LF 1 "Zaunkönig"
Single seat light sportplane
1  Zündapp Z9-092 50 hp, two-blade wooden prop. dia. 1,8 m
Length 6,08 m, height 2,38 m, span 8,02 m, wing area 8,5 m2
Empty 253 kg, flying weight 370 kg, fuel capacity 40 l, oil 3,5 l
Max. speed 141 km/h, cruising speed 125 km/h, landing speed 46 km/h, range 450 km, service ceiling 3820 m, climb 2,85 m/sec., time to 1000 m 6 min.
42 sec.
Work on the prototype began mid-1940 and powered by a 51 hp Zündapp
9-092 engine and registered D-YBAR, it was first flown by Professor Winter on December 17, 1940. The flight
characteristics revealed a good-natured behavior, while the flight performance confirmed the expectations with a
stall speed of 29.2 mph (47 kmh) and a maximum speed in level flight of 87.6 mph (141 kmh). But not all test flights
went smoothly, on May 25, 1941, the aircraft made a forced landing in woods, due to flutter at a speed far above
the maximum level speed. The aircraft was damaged, but Professor Winter escaped serious injuries.
The aircraft was repaired and flown again on July 16, 1941, however, on September 11, 1942, during a flight to
determine the roll speed of the aircraft, a second serious accident occurred. During the flight tests, performed by
the assistant Franz Glatz, there was an overload of the lateral control system, which then failed. This led to the
flapping of the wings and subsequently the loss of the right wing. The pilot managed to parachute to safety, the
plane crashed onto a truck parked on the parade ground in Brunswick, and both the aircraft and the truck were a
total loss.
A second test aircraft, the LF 1 V2 was built, which completed its first flight in May 1943, once again registered D-
YBAR. The type was named Zaunkönig (Wren) on February 5, 1944.he aircraft was tested for military applications
and was once even armed with a Panzerfaust 100 recoilless anti-tank weapon. The aircraft survived WW II, but
shortly before the occupation of the Technische Hochschule Braunschweig by Allied troops in April 1945, all aircraft
documentation was destroyed. The Zaunkönig was transferred to the RAE at Farnborough in the UK, serialed
VX190, and flown by a number of test pilots, including the well-known Captain Eric 'Winkle' Brown.
The LF-1 was designed by Prof. Dr.-Ing. Hermann Winter and some of his students from the Technische Universität Braunschweig.

The LF-1 is a parasol wing monoplane with a high-set tailplane, powered by a Zündapp Z 9-092 engine delivering 37 kW (50 hp), able to operate from a 100 m (330 ft) airstrip. The two-piece wings are set at 16° dihedral and are supported by a pair of v cabane struts and v-struts either side from approx half-span to the lower centre fuselage. Full span leading edge slats extend automatically and full span trailing edge flaps / drooping ailerons can be extended manually by the pilot. The fixed tailwheel undercarriage attaches to the fuselage with long struts and oleo pneumatic shock absorbers.
It was a proof-of-concept design for a 'fool-proof' trainer intended for novice pilots with only one hour of ground instruction, the hour being reduced to five-minutes for those who had already flown gliders, and was intended to be impossible to either stall or spin.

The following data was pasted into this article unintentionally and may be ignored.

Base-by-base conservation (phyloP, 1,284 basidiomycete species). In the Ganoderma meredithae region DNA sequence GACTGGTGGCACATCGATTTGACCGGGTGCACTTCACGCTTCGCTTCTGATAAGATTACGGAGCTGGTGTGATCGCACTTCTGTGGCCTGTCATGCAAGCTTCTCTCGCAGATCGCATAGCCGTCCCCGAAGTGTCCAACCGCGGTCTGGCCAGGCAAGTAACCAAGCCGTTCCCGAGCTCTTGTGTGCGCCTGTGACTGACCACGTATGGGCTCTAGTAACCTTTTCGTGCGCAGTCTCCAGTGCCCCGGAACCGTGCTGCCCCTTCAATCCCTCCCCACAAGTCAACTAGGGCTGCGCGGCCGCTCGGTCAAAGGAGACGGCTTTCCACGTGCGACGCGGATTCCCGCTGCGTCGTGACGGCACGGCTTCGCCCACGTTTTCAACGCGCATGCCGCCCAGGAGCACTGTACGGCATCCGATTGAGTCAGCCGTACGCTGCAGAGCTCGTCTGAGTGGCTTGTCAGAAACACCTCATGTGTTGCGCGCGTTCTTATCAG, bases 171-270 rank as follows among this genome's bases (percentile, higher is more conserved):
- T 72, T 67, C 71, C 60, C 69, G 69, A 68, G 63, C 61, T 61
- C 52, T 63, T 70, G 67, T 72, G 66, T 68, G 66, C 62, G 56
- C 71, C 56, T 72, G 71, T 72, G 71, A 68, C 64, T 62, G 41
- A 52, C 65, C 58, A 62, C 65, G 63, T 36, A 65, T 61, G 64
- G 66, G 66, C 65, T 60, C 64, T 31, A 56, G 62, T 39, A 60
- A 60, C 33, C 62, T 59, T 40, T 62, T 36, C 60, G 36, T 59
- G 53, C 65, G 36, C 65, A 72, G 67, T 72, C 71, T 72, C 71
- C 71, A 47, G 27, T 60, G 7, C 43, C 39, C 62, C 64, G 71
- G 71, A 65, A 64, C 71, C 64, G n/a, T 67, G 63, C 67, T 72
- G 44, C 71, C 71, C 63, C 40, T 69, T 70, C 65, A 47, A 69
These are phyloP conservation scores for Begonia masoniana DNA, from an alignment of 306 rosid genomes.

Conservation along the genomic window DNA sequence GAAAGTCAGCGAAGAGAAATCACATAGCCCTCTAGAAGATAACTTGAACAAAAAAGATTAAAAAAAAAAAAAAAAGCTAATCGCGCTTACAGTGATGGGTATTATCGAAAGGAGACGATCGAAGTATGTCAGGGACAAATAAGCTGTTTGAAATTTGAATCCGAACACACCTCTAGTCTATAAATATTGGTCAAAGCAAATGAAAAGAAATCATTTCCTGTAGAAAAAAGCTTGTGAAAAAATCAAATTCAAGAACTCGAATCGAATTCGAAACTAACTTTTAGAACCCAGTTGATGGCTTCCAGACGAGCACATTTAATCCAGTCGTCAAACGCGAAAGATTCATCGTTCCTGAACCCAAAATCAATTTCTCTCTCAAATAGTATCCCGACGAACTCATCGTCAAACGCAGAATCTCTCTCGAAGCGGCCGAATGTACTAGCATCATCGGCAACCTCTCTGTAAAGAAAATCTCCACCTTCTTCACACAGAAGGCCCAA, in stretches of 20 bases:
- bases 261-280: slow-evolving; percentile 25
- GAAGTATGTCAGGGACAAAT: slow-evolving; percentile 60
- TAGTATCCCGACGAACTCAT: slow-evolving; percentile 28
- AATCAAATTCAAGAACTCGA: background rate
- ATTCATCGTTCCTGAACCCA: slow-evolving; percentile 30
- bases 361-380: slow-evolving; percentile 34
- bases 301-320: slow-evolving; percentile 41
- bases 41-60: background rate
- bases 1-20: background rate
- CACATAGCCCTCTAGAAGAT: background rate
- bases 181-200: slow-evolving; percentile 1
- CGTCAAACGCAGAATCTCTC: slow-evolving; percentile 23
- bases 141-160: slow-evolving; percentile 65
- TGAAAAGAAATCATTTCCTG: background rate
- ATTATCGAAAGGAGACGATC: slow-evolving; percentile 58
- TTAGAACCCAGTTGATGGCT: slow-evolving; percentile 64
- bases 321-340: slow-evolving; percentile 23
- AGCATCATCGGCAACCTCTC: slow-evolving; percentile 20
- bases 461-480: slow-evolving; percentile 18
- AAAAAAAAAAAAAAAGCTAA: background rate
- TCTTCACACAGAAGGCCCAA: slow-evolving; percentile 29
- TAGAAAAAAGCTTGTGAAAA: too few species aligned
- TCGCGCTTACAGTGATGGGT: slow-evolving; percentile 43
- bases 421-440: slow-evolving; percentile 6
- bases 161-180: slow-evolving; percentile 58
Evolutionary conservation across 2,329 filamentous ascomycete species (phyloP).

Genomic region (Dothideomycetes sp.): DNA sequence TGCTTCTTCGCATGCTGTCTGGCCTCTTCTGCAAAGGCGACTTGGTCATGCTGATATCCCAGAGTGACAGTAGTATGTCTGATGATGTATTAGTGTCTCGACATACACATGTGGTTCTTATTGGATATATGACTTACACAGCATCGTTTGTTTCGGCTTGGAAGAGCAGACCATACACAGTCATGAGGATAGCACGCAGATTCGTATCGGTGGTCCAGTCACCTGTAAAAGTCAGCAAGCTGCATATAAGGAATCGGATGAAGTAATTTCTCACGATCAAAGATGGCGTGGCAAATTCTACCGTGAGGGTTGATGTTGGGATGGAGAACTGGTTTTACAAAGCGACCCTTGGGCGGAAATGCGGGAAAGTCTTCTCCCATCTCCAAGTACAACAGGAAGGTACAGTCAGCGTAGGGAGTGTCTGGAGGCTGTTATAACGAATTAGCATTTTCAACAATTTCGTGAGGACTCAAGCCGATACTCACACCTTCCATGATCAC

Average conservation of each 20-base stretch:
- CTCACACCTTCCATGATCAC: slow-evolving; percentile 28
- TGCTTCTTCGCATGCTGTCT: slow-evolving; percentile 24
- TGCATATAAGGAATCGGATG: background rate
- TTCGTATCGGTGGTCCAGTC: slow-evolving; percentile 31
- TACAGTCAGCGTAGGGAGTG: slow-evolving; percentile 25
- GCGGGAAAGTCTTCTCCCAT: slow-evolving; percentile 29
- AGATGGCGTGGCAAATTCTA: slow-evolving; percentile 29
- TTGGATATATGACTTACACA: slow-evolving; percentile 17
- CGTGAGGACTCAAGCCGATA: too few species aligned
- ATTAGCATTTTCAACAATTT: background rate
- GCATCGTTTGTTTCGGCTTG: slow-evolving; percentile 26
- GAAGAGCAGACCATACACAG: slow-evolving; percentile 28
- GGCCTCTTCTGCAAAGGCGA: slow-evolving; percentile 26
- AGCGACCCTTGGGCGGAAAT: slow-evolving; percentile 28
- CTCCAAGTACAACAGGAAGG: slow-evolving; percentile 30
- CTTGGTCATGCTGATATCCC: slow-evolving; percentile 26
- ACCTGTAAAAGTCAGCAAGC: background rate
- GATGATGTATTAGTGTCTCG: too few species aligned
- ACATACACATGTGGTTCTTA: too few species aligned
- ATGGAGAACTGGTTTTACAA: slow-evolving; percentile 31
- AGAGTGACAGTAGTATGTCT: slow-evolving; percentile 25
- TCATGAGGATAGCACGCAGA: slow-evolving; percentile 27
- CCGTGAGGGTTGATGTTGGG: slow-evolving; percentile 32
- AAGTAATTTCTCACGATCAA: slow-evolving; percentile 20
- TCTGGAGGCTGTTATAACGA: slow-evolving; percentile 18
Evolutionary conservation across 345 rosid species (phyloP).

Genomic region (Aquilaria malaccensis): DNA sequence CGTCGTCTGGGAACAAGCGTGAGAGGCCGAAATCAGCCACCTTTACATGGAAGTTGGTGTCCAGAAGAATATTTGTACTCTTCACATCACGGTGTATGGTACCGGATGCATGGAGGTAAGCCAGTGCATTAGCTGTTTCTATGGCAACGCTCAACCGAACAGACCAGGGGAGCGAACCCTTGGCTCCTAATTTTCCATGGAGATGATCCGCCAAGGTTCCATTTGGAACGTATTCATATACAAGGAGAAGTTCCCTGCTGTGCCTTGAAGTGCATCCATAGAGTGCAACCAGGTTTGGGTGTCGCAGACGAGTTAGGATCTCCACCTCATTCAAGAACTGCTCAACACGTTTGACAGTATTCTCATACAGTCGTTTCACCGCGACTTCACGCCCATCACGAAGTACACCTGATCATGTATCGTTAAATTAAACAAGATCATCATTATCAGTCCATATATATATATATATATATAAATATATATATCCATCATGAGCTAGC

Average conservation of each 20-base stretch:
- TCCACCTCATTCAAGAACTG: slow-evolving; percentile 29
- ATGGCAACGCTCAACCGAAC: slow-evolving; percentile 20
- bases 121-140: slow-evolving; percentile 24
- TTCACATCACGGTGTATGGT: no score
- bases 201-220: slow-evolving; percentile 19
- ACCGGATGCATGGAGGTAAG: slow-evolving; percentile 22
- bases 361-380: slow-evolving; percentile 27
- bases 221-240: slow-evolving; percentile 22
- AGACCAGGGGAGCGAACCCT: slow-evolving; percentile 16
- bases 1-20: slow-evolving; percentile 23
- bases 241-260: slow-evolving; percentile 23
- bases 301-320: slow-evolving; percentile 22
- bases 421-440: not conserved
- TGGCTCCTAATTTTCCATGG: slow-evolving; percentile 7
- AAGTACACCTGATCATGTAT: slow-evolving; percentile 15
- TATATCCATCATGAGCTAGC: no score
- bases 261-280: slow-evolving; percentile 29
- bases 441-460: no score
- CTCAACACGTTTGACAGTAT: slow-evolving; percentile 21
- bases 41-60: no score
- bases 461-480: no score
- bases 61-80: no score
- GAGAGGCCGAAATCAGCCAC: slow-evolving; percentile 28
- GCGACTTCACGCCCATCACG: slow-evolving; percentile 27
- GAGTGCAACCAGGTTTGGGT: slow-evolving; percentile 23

.The Zaunkönig registration D-YBAR was taken to the Royal Aircraft Establishment (RAE) at Farnborough for slow flying tests; given the British serial VX190., where amongst others, it was flown by Eric "Winkle" Brown CO Aero Flight, the aircraft also being soloed by the then-head of the RAE Aerodynamics Section, Handel Davies, whose previous experience was as a pupil in a dual-control Miles Magister, after a half-hour of ground instruction. It was sold to a British private owner in June 1949 as G-ALUA, and then to the Experimental Flying Group and to the Ultra Light Aircraft Association, subsequently in 1974 to an Irish owner, being registered EI-AYU, returning to Germany, in 1976, as D-EBCQ. As of 2008, it was preserved in the Deutsches Museum collection at Oberschleissheim near Munich.
Encouraged by the positive British reviews Prof. Ing. Hermann Winter decided to build a third LF-1. The construction started in 1954 and it was the first new aircraft in Germany after the war to receive a certificate by the Luftfahrt-Bundesamt (LBA) in Braunschweig and the code D-EBAR. Winter envisioned the Zaunkönig as a People's Aircraft affordable for all (for a price of around DM 6,000). On 28 April 1957, the wartime Luftwaffe fighter ace Heinrich Bär was conducting a routine flight check in the D-EBAR. Bär put the aircraft into a flat spin, the final manoeuvre in the test process at Braunschweig-Waggum. The aircraft spun down to 50 m (160 ft) then, unable to regain control, it crashed and Bär received fatal head injuries.
The aircraft was damaged beyond repair and written off.
At the time a fourth LF-1 V4 was already under construction and it flew a few months after the fatal accident with the V3. It received its certificate in 1958 and the code D-ECER. This aircraft flew for some years in Germany until grounded after the death of Prof. Ing. Winter in 1968. It was restored in 1980 and flew until 1999 as D-EBCG and as of 2008 preserved in the collection of the Internationals Luftfahrtmuseum Manfred Pflumm near Villingen-Schwenningen